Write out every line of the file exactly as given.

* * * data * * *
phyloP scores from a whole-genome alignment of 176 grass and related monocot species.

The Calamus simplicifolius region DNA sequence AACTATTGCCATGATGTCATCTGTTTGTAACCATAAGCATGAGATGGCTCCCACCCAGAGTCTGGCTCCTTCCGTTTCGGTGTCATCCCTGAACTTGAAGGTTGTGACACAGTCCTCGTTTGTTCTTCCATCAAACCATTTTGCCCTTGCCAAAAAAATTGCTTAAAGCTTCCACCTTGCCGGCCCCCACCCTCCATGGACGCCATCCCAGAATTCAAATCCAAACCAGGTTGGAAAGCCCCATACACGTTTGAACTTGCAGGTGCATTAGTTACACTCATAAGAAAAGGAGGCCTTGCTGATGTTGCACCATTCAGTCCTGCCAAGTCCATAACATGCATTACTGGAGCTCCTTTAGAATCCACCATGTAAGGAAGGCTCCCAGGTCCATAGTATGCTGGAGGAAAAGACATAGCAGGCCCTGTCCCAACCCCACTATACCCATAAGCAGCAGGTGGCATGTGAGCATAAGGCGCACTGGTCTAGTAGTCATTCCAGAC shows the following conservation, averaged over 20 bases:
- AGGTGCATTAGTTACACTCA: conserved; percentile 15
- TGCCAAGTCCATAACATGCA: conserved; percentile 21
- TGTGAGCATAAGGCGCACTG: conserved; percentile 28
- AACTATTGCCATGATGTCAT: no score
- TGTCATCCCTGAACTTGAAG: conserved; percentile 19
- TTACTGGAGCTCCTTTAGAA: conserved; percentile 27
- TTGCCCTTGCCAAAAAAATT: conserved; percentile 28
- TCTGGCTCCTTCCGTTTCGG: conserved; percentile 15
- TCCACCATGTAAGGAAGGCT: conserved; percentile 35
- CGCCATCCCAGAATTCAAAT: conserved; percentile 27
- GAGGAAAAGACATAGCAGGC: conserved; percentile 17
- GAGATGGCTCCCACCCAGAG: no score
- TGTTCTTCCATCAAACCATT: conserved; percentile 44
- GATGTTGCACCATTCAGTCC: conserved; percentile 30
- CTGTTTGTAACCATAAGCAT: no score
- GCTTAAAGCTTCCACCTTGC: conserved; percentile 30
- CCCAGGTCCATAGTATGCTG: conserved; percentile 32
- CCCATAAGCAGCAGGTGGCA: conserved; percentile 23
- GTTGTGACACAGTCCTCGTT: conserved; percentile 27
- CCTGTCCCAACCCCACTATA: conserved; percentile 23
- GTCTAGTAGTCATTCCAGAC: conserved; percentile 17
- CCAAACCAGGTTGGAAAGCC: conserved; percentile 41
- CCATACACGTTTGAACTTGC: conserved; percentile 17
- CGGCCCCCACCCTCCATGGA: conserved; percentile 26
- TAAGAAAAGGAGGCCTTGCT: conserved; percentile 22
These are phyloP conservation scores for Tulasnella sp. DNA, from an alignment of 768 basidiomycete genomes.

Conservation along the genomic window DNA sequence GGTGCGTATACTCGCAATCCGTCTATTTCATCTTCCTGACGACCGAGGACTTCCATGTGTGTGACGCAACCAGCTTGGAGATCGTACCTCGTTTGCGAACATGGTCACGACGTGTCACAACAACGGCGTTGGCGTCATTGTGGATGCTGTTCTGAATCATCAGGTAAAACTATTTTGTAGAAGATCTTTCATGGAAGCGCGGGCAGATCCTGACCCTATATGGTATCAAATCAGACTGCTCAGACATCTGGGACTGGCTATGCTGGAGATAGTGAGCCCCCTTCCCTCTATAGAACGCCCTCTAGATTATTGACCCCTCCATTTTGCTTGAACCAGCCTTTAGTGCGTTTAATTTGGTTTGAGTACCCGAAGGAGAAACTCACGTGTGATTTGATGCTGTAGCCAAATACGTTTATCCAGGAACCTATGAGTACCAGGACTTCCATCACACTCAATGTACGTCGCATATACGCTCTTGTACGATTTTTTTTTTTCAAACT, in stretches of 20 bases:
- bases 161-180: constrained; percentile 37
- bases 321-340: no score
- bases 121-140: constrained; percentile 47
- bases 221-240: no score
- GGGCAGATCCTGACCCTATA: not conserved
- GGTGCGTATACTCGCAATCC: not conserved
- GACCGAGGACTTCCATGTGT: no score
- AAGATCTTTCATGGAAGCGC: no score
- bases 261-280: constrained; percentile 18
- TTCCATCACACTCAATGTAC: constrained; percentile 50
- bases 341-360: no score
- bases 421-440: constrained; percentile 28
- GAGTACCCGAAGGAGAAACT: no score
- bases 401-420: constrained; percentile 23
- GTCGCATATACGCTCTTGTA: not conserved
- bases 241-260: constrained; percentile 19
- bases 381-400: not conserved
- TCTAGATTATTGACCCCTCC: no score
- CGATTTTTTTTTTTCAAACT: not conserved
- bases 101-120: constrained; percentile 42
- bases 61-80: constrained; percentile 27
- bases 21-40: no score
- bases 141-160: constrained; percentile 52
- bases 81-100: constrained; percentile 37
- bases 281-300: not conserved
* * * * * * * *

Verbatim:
phyloP scores from a whole-genome alignment of 176 grass and related monocot species.

The Calamus simplicifolius region DNA sequence AACTATTGCCATGATGTCATCTGTTTGTAACCATAAGCATGAGATGGCTCCCACCCAGAGTCTGGCTCCTTCCGTTTCGGTGTCATCCCTGAACTTGAAGGTTGTGACACAGTCCTCGTTTGTTCTTCCATCAAACCATTTTGCCCTTGCCAAAAAAATTGCTTAAAGCTTCCACCTTGCCGGCCCCCACCCTCCATGGACGCCATCCCAGAATTCAAATCCAAACCAGGTTGGAAAGCCCCATACACGTTTGAACTTGCAGGTGCATTAGTTACACTCATAAGAAAAGGAGGCCTTGCTGATGTTGCACCATTCAGTCCTGCCAAGTCCATAACATGCATTACTGGAGCTCCTTTAGAATCCACCATGTAAGGAAGGCTCCCAGGTCCATAGTATGCTGGAGGAAAAGACATAGCAGGCCCTGTCCCAACCCCACTATACCCATAAGCAGCAGGTGGCATGTGAGCATAAGGCGCACTGGTCTAGTAGTCATTCCAGAC shows the following conservation, averaged over 20 bases:
- AGGTGCATTAGTTACACTCA: conserved; percentile 15
- TGCCAAGTCCATAACATGCA: conserved; percentile 21
- TGTGAGCATAAGGCGCACTG: conserved; percentile 28
- AACTATTGCCATGATGTCAT: no score
- TGTCATCCCTGAACTTGAAG: conserved; percentile 19
- TTACTGGAGCTCCTTTAGAA: conserved; percentile 27
- TTGCCCTTGCCAAAAAAATT: conserved; percentile 28
- TCTGGCTCCTTCCGTTTCGG: conserved; percentile 15
- TCCACCATGTAAGGAAGGCT: conserved; percentile 35
- CGCCATCCCAGAATTCAAAT: conserved; percentile 27
- GAGGAAAAGACATAGCAGGC: conserved; percentile 17
- GAGATGGCTCCCACCCAGAG: no score
- TGTTCTTCCATCAAACCATT: conserved; percentile 44
- GATGTTGCACCATTCAGTCC: conserved; percentile 30
- CTGTTTGTAACCATAAGCAT: no score
- GCTTAAAGCTTCCACCTTGC: conserved; percentile 30
- CCCAGGTCCATAGTATGCTG: conserved; percentile 32
- CCCATAAGCAGCAGGTGGCA: conserved; percentile 23
- GTTGTGACACAGTCCTCGTT: conserved; percentile 27
- CCTGTCCCAACCCCACTATA: conserved; percentile 23
- GTCTAGTAGTCATTCCAGAC: conserved; percentile 17
- CCAAACCAGGTTGGAAAGCC: conserved; percentile 41
- CCATACACGTTTGAACTTGC: conserved; percentile 17
- CGGCCCCCACCCTCCATGGA: conserved; percentile 26
- TAAGAAAAGGAGGCCTTGCT: conserved; percentile 22
These are phyloP conservation scores for Tulasnella sp. DNA, from an alignment of 768 basidiomycete genomes.

Conservation along the genomic window DNA sequence GGTGCGTATACTCGCAATCCGTCTATTTCATCTTCCTGACGACCGAGGACTTCCATGTGTGTGACGCAACCAGCTTGGAGATCGTACCTCGTTTGCGAACATGGTCACGACGTGTCACAACAACGGCGTTGGCGTCATTGTGGATGCTGTTCTGAATCATCAGGTAAAACTATTTTGTAGAAGATCTTTCATGGAAGCGCGGGCAGATCCTGACCCTATATGGTATCAAATCAGACTGCTCAGACATCTGGGACTGGCTATGCTGGAGATAGTGAGCCCCCTTCCCTCTATAGAACGCCCTCTAGATTATTGACCCCTCCATTTTGCTTGAACCAGCCTTTAGTGCGTTTAATTTGGTTTGAGTACCCGAAGGAGAAACTCACGTGTGATTTGATGCTGTAGCCAAATACGTTTATCCAGGAACCTATGAGTACCAGGACTTCCATCACACTCAATGTACGTCGCATATACGCTCTTGTACGATTTTTTTTTTTCAAACT, in stretches of 20 bases:
- bases 161-180: constrained; percentile 37
- bases 321-340: no score
- bases 121-140: constrained; percentile 47
- bases 221-240: no score
- GGGCAGATCCTGACCCTATA: not conserved
- GGTGCGTATACTCGCAATCC: not conserved
- GACCGAGGACTTCCATGTGT: no score
- AAGATCTTTCATGGAAGCGC: no score
- bases 261-280: constrained; percentile 18
- TTCCATCACACTCAATGTAC: constrained; percentile 50
- bases 341-360: no score
- bases 421-440: constrained; percentile 28
- GAGTACCCGAAGGAGAAACT: no score
- bases 401-420: constrained; percentile 23
- GTCGCATATACGCTCTTGTA: not conserved
- bases 241-260: constrained; percentile 19
- bases 381-400: not conserved
- TCTAGATTATTGACCCCTCC: no score
- CGATTTTTTTTTTTCAAACT: not conserved
- bases 101-120: constrained; percentile 42
- bases 61-80: constrained; percentile 27
- bases 21-40: no score
- bases 141-160: constrained; percentile 52
- bases 81-100: constrained; percentile 37
- bases 281-300: not conserved